In Love's Labour's Lost self-denial is in fashion at the court of Navarre where the young King and three of his noblemen solemnly forswear the company of women in favor of serious study. But the lovely, sharp-tongued Princess of France and her all-too-lovely entourage soon arrive with other ideas and it isn't long before young love, with its flirtations, hesitations and embarrassments, has broken every self-imposed rule set by the young men.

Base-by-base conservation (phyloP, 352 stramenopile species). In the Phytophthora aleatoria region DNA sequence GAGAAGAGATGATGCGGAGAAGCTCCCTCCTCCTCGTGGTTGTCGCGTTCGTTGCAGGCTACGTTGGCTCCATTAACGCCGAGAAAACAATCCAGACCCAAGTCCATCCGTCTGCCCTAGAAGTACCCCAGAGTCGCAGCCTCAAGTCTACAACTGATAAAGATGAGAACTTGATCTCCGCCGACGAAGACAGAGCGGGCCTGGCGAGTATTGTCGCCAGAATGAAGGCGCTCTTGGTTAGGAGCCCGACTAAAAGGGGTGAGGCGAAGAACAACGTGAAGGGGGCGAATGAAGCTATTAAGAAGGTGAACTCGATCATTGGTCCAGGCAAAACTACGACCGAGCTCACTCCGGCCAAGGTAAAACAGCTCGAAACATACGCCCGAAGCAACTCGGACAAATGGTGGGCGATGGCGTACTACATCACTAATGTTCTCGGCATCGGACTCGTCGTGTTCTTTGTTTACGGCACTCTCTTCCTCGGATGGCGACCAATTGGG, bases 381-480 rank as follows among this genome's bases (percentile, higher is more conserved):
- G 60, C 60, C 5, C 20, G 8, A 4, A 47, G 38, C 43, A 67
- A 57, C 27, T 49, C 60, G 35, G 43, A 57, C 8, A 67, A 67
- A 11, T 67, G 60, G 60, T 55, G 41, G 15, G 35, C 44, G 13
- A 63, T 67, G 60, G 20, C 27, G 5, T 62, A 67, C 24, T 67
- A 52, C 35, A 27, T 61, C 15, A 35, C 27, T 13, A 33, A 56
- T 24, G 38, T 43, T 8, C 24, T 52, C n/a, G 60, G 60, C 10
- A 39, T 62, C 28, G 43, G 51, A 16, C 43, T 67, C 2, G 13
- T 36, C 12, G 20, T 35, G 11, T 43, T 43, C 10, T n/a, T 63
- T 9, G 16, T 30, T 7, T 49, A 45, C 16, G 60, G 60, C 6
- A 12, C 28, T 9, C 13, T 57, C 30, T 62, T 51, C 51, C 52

Written shortly after he completed the sonnets, Shakespeare's boisterous send-up of all those who try to turn their back on life, is a festive parade of every weapon in the youthful playwright's comic arsenal: from excruciating cross-purposes and impersonations, to drunkenness, fist-fights and pratfalls. Even more, it is a joyful banquet of language, full of puns, rhymes, bizarre syntax, grotesque coinages and parodies, which the company made their own through a unique rehearsal process for performances at Shakespeare's Globe in 2007, and a revival last summer. And appropriately enough, it is a play that Queen Elizabeth the first commanded for her own holiday festivities nearly 400 years ago.